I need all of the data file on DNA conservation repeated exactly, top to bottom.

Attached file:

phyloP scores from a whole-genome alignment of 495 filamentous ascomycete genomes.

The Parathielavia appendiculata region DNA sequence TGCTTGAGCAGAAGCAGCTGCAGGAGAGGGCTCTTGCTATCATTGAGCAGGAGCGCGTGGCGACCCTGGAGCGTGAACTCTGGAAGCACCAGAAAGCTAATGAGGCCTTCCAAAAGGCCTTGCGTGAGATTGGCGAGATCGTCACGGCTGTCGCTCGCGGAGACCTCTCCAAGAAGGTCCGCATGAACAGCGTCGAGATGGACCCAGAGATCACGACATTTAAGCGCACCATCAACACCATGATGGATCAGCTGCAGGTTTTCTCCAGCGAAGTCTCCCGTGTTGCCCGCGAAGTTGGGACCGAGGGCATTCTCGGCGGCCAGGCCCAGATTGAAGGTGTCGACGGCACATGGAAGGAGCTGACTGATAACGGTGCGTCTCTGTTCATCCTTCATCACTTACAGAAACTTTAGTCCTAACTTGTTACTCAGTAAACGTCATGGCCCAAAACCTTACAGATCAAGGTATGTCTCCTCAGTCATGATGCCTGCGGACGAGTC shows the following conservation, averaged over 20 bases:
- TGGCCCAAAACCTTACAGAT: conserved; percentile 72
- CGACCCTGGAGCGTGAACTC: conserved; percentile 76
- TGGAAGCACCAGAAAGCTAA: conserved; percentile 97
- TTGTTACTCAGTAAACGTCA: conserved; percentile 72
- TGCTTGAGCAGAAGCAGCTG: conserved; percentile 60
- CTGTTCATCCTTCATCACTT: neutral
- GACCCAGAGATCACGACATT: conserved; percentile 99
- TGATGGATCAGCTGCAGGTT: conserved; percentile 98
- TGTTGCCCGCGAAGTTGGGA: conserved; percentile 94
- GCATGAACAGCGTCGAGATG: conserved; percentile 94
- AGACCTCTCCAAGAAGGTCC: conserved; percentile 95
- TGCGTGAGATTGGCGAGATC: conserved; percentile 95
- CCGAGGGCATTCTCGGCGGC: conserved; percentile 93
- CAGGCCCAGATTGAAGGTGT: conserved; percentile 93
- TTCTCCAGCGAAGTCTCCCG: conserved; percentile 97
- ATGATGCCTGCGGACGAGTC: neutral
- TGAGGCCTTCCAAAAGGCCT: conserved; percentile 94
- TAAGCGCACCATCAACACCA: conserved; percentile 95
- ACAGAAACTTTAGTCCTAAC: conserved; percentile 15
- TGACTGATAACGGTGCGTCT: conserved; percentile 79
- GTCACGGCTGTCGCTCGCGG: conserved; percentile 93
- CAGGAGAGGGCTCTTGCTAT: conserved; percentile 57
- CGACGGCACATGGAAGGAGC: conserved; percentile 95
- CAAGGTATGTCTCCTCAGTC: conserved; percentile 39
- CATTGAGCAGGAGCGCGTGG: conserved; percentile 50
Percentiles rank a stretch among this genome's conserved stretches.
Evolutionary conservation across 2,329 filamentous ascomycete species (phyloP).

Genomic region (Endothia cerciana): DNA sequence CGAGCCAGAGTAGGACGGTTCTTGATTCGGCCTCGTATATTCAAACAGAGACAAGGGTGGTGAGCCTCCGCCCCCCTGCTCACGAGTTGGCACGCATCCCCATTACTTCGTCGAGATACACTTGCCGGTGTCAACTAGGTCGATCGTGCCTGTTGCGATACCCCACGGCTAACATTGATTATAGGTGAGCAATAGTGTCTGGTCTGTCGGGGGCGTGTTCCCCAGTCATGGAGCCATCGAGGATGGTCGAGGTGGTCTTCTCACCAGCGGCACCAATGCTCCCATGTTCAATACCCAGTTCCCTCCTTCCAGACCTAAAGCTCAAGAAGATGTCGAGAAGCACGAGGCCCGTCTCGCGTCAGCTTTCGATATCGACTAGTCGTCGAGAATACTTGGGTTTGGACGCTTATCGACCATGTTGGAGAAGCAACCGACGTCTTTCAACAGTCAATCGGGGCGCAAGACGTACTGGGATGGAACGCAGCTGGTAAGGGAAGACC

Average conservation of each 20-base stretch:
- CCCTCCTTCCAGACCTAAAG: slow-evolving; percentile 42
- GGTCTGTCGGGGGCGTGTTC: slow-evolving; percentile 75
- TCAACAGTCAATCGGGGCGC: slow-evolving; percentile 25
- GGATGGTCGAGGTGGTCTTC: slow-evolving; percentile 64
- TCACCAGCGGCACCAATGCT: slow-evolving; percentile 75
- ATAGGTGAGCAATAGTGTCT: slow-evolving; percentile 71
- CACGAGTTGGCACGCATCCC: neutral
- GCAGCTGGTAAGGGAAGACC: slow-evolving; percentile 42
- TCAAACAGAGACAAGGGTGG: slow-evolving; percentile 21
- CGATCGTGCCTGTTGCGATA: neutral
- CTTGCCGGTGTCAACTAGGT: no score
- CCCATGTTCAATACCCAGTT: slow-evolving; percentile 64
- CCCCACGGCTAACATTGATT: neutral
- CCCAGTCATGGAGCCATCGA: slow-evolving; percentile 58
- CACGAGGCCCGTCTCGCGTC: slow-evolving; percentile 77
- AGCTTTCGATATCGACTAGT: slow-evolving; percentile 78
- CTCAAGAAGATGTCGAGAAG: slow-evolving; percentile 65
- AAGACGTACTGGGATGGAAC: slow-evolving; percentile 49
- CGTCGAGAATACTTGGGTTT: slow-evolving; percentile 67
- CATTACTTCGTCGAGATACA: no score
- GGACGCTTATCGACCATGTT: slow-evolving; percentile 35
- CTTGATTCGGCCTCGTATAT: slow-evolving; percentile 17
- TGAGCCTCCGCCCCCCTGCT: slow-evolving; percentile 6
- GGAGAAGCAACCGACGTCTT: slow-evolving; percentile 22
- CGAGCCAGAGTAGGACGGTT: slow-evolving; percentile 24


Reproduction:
phyloP scores from a whole-genome alignment of 495 filamentous ascomycete genomes.

The Parathielavia appendiculata region DNA sequence TGCTTGAGCAGAAGCAGCTGCAGGAGAGGGCTCTTGCTATCATTGAGCAGGAGCGCGTGGCGACCCTGGAGCGTGAACTCTGGAAGCACCAGAAAGCTAATGAGGCCTTCCAAAAGGCCTTGCGTGAGATTGGCGAGATCGTCACGGCTGTCGCTCGCGGAGACCTCTCCAAGAAGGTCCGCATGAACAGCGTCGAGATGGACCCAGAGATCACGACATTTAAGCGCACCATCAACACCATGATGGATCAGCTGCAGGTTTTCTCCAGCGAAGTCTCCCGTGTTGCCCGCGAAGTTGGGACCGAGGGCATTCTCGGCGGCCAGGCCCAGATTGAAGGTGTCGACGGCACATGGAAGGAGCTGACTGATAACGGTGCGTCTCTGTTCATCCTTCATCACTTACAGAAACTTTAGTCCTAACTTGTTACTCAGTAAACGTCATGGCCCAAAACCTTACAGATCAAGGTATGTCTCCTCAGTCATGATGCCTGCGGACGAGTC shows the following conservation, averaged over 20 bases:
- TGGCCCAAAACCTTACAGAT: conserved; percentile 72
- CGACCCTGGAGCGTGAACTC: conserved; percentile 76
- TGGAAGCACCAGAAAGCTAA: conserved; percentile 97
- TTGTTACTCAGTAAACGTCA: conserved; percentile 72
- TGCTTGAGCAGAAGCAGCTG: conserved; percentile 60
- CTGTTCATCCTTCATCACTT: neutral
- GACCCAGAGATCACGACATT: conserved; percentile 99
- TGATGGATCAGCTGCAGGTT: conserved; percentile 98
- TGTTGCCCGCGAAGTTGGGA: conserved; percentile 94
- GCATGAACAGCGTCGAGATG: conserved; percentile 94
- AGACCTCTCCAAGAAGGTCC: conserved; percentile 95
- TGCGTGAGATTGGCGAGATC: conserved; percentile 95
- CCGAGGGCATTCTCGGCGGC: conserved; percentile 93
- CAGGCCCAGATTGAAGGTGT: conserved; percentile 93
- TTCTCCAGCGAAGTCTCCCG: conserved; percentile 97
- ATGATGCCTGCGGACGAGTC: neutral
- TGAGGCCTTCCAAAAGGCCT: conserved; percentile 94
- TAAGCGCACCATCAACACCA: conserved; percentile 95
- ACAGAAACTTTAGTCCTAAC: conserved; percentile 15
- TGACTGATAACGGTGCGTCT: conserved; percentile 79
- GTCACGGCTGTCGCTCGCGG: conserved; percentile 93
- CAGGAGAGGGCTCTTGCTAT: conserved; percentile 57
- CGACGGCACATGGAAGGAGC: conserved; percentile 95
- CAAGGTATGTCTCCTCAGTC: conserved; percentile 39
- CATTGAGCAGGAGCGCGTGG: conserved; percentile 50
Percentiles rank a stretch among this genome's conserved stretches.
Evolutionary conservation across 2,329 filamentous ascomycete species (phyloP).

Genomic region (Endothia cerciana): DNA sequence CGAGCCAGAGTAGGACGGTTCTTGATTCGGCCTCGTATATTCAAACAGAGACAAGGGTGGTGAGCCTCCGCCCCCCTGCTCACGAGTTGGCACGCATCCCCATTACTTCGTCGAGATACACTTGCCGGTGTCAACTAGGTCGATCGTGCCTGTTGCGATACCCCACGGCTAACATTGATTATAGGTGAGCAATAGTGTCTGGTCTGTCGGGGGCGTGTTCCCCAGTCATGGAGCCATCGAGGATGGTCGAGGTGGTCTTCTCACCAGCGGCACCAATGCTCCCATGTTCAATACCCAGTTCCCTCCTTCCAGACCTAAAGCTCAAGAAGATGTCGAGAAGCACGAGGCCCGTCTCGCGTCAGCTTTCGATATCGACTAGTCGTCGAGAATACTTGGGTTTGGACGCTTATCGACCATGTTGGAGAAGCAACCGACGTCTTTCAACAGTCAATCGGGGCGCAAGACGTACTGGGATGGAACGCAGCTGGTAAGGGAAGACC

Average conservation of each 20-base stretch:
- CCCTCCTTCCAGACCTAAAG: slow-evolving; percentile 42
- GGTCTGTCGGGGGCGTGTTC: slow-evolving; percentile 75
- TCAACAGTCAATCGGGGCGC: slow-evolving; percentile 25
- GGATGGTCGAGGTGGTCTTC: slow-evolving; percentile 64
- TCACCAGCGGCACCAATGCT: slow-evolving; percentile 75
- ATAGGTGAGCAATAGTGTCT: slow-evolving; percentile 71
- CACGAGTTGGCACGCATCCC: neutral
- GCAGCTGGTAAGGGAAGACC: slow-evolving; percentile 42
- TCAAACAGAGACAAGGGTGG: slow-evolving; percentile 21
- CGATCGTGCCTGTTGCGATA: neutral
- CTTGCCGGTGTCAACTAGGT: no score
- CCCATGTTCAATACCCAGTT: slow-evolving; percentile 64
- CCCCACGGCTAACATTGATT: neutral
- CCCAGTCATGGAGCCATCGA: slow-evolving; percentile 58
- CACGAGGCCCGTCTCGCGTC: slow-evolving; percentile 77
- AGCTTTCGATATCGACTAGT: slow-evolving; percentile 78
- CTCAAGAAGATGTCGAGAAG: slow-evolving; percentile 65
- AAGACGTACTGGGATGGAAC: slow-evolving; percentile 49
- CGTCGAGAATACTTGGGTTT: slow-evolving; percentile 67
- CATTACTTCGTCGAGATACA: no score
- GGACGCTTATCGACCATGTT: slow-evolving; percentile 35
- CTTGATTCGGCCTCGTATAT: slow-evolving; percentile 17
- TGAGCCTCCGCCCCCCTGCT: slow-evolving; percentile 6
- GGAGAAGCAACCGACGTCTT: slow-evolving; percentile 22
- CGAGCCAGAGTAGGACGGTT: slow-evolving; percentile 24